2) In Christ we are complete.
Paul states (Col. 2:10), “In Him you have been made complete.” But in Colossians 1:28, he says that his aim is to “present every man complete in Christ.” This is the tension that we often see in Paul between what God has made us positionally and what we must strive to become practically as we walk with Him. We have all spiritual blessings in Christ (Eph. 1:3), but it takes all of life and all of eternity to discover what those blessings are (Eph. 2:7). But the point is, if we have Christ and are complete in Him, why do we need the world’s wisdom to deal with our problems?
3) In Christ, we have all the treasures of wisdom and knowledge.
Colossians 2:3: “in whom are hidden all the treasures of wisdom and knowledge.” “Hidden treasures” implies that we need to dig and seek out these riches. They aren’t all lying on the surface. “Knowledge” refers to the knowledge of God and of ourselves, as revealed in Scripture, as Calvin states in his opening sentence of The Institutes. “Wisdom” refers to the skill of applying God’s revealed truth to our daily lives. The Bible is all about wise living, especially as it pertains to our relationships. All the commandments are summed up by “love God” and “love your neighbor.” We learn how to do both from the Lord Jesus Christ.
That all treasures of wisdom and knowledge are found in Christ means that He is all in God’s revealed Word of truth. All of the Old Testament speaks of Christ and points to Him (Luke 24:27, 44; John 5:46). All of the New Testament shows how He fulfilled all that the Old Testament prophesied of Him. As you read God’s Word over and over, ask the Spirit of Truth to reveal Christ and His treasures of wisdom to your soul.
4) In Christ, we have the hope of eternal glory.
Colossians 1:27: “to whom [the saints] God willed to make known what is the riches of the glory of this mystery among the Gentiles, which is Christ in you, the hope of glory.” Colossians 3:4: “When Christ, who is our life, is revealed, then you also will be revealed with Him in glory.” If that is our eternal hope and destiny, then we must seek to make Christ our only hope in every trial and difficulty of this life. We can have His comfort in our trials, knowing that they are nothing compared to the “eternal weight of glory” (2 Cor. 4:17) that awaits us with Him throughout the ages.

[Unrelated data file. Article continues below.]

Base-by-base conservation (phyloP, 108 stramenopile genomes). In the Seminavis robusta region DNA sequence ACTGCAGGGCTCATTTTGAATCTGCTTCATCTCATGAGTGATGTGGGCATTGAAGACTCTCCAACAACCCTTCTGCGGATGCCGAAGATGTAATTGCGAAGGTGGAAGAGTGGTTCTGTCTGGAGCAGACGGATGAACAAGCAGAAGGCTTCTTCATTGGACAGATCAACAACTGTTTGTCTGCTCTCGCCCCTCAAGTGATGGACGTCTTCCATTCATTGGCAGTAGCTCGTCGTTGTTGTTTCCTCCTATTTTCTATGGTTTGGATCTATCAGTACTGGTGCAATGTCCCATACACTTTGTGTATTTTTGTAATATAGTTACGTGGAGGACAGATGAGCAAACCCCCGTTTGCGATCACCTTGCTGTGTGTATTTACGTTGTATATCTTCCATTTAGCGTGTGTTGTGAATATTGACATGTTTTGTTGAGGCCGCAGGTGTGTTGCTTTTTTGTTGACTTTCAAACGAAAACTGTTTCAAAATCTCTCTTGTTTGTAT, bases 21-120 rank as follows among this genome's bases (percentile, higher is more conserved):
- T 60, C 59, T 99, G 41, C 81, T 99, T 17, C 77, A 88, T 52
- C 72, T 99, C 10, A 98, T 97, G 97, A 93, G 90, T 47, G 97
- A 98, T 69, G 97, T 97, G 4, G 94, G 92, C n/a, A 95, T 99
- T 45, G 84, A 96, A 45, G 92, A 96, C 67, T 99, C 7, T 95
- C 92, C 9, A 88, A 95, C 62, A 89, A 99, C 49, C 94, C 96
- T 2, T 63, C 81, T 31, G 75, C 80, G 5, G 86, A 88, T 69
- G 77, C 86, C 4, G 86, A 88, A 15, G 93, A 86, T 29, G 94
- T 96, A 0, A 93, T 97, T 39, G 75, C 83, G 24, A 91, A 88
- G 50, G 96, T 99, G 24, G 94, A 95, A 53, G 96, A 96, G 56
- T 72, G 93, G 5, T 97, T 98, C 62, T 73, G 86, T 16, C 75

Thus, since Christ is all in God’s eternal purpose and all in God’s plan of salvation …
C. Christ must be all in our personal lives.
Practically, this begins when you trust Him as your Savior and Lord. If you haven’t done that, you can’t go any farther. But then, it’s a lifelong walk of “seeking the things above, where Christ is, seated at the right hand of God” (Col. 3:1). It’s the daily discipline of setting “your mind on the things above, not on the things that are on earth” (Col. 3:2). It requires “taking every thought captive to the obedience of Christ” (2 Cor. 10:5). It means daily casting off the dirty clothes of the old life and putting on the clean clothes of new life in Christ (Col. 3:9-10). It’s a lifelong process that happens as you look daily to Christ as your all. As Paul states (2 Cor. 3:18): “But we all, with unveiled face, beholding as in a mirror the glory of the Lord, are being transformed into the same image from glory to glory, just as from the Lord, the Spirit.” (See, also, Heb. 12:1-2.)
Far more could be said, but I want to consider briefly:
2. Since Christ is all and in all, we must be Christ-centered in our church life.
When Paul says that there is no Greek or Jew, barbarian, Scythian, slave or freeman, he does not mean that God obliterates our personalities or ethnicity or culture when He saves us. But he does mean that these things must no longer be a source of pride for us. Before salvation, we all took pride in things like race or background or education or in various cultural advantages. But now, none of that should matter. As Paul told the arrogant Corinthians (1 Cor. 4:7), “What do you have that you did not receive? And if you did receive it, why do you boast as if you had not received it?” God has freely given us everything, including salvation. The external things that divide worldly people should be set aside. Christ must be our unifying center.